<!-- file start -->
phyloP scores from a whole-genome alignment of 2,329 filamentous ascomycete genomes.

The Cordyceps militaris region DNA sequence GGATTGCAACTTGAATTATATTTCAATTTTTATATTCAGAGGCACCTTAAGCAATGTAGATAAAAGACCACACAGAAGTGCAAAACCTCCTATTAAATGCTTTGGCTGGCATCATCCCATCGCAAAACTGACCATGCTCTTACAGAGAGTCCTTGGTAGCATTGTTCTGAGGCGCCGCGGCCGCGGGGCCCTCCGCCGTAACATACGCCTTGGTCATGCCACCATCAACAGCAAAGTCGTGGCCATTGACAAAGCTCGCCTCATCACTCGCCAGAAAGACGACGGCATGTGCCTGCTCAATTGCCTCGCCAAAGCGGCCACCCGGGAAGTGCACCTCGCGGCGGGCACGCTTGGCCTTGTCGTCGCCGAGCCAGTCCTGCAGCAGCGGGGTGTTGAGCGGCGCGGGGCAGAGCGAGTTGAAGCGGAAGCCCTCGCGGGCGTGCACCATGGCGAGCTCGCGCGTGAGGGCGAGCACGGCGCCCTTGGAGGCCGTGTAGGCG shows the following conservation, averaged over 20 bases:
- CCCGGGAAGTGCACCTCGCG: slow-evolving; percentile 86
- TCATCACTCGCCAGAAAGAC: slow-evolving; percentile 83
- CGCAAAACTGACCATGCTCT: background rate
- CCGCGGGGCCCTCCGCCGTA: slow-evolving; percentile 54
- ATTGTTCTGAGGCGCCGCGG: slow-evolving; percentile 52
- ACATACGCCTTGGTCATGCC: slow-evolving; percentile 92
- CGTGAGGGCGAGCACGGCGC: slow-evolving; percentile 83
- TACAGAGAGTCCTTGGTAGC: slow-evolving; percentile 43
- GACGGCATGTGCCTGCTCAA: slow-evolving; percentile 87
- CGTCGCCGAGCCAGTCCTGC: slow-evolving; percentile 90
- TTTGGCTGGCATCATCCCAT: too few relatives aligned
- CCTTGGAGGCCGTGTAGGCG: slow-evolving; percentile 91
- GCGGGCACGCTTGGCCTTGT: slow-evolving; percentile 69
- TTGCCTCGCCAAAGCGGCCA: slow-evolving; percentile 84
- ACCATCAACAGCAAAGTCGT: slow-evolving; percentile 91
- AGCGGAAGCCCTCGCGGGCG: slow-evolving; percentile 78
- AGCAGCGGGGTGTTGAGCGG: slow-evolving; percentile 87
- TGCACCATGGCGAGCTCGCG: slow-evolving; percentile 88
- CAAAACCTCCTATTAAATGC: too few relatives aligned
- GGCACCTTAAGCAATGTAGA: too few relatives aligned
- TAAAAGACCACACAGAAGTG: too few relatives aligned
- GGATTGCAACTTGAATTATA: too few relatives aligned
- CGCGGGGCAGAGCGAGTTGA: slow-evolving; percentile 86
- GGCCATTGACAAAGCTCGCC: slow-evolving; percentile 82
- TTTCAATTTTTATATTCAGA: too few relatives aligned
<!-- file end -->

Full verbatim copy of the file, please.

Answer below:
phyloP scores from a whole-genome alignment of 2,329 filamentous ascomycete genomes.

The Cordyceps militaris region DNA sequence GGATTGCAACTTGAATTATATTTCAATTTTTATATTCAGAGGCACCTTAAGCAATGTAGATAAAAGACCACACAGAAGTGCAAAACCTCCTATTAAATGCTTTGGCTGGCATCATCCCATCGCAAAACTGACCATGCTCTTACAGAGAGTCCTTGGTAGCATTGTTCTGAGGCGCCGCGGCCGCGGGGCCCTCCGCCGTAACATACGCCTTGGTCATGCCACCATCAACAGCAAAGTCGTGGCCATTGACAAAGCTCGCCTCATCACTCGCCAGAAAGACGACGGCATGTGCCTGCTCAATTGCCTCGCCAAAGCGGCCACCCGGGAAGTGCACCTCGCGGCGGGCACGCTTGGCCTTGTCGTCGCCGAGCCAGTCCTGCAGCAGCGGGGTGTTGAGCGGCGCGGGGCAGAGCGAGTTGAAGCGGAAGCCCTCGCGGGCGTGCACCATGGCGAGCTCGCGCGTGAGGGCGAGCACGGCGCCCTTGGAGGCCGTGTAGGCG shows the following conservation, averaged over 20 bases:
- CCCGGGAAGTGCACCTCGCG: slow-evolving; percentile 86
- TCATCACTCGCCAGAAAGAC: slow-evolving; percentile 83
- CGCAAAACTGACCATGCTCT: background rate
- CCGCGGGGCCCTCCGCCGTA: slow-evolving; percentile 54
- ATTGTTCTGAGGCGCCGCGG: slow-evolving; percentile 52
- ACATACGCCTTGGTCATGCC: slow-evolving; percentile 92
- CGTGAGGGCGAGCACGGCGC: slow-evolving; percentile 83
- TACAGAGAGTCCTTGGTAGC: slow-evolving; percentile 43
- GACGGCATGTGCCTGCTCAA: slow-evolving; percentile 87
- CGTCGCCGAGCCAGTCCTGC: slow-evolving; percentile 90
- TTTGGCTGGCATCATCCCAT: too few relatives aligned
- CCTTGGAGGCCGTGTAGGCG: slow-evolving; percentile 91
- GCGGGCACGCTTGGCCTTGT: slow-evolving; percentile 69
- TTGCCTCGCCAAAGCGGCCA: slow-evolving; percentile 84
- ACCATCAACAGCAAAGTCGT: slow-evolving; percentile 91
- AGCGGAAGCCCTCGCGGGCG: slow-evolving; percentile 78
- AGCAGCGGGGTGTTGAGCGG: slow-evolving; percentile 87
- TGCACCATGGCGAGCTCGCG: slow-evolving; percentile 88
- CAAAACCTCCTATTAAATGC: too few relatives aligned
- GGCACCTTAAGCAATGTAGA: too few relatives aligned
- TAAAAGACCACACAGAAGTG: too few relatives aligned
- GGATTGCAACTTGAATTATA: too few relatives aligned
- CGCGGGGCAGAGCGAGTTGA: slow-evolving; percentile 86
- GGCCATTGACAAAGCTCGCC: slow-evolving; percentile 82
- TTTCAATTTTTATATTCAGA: too few relatives aligned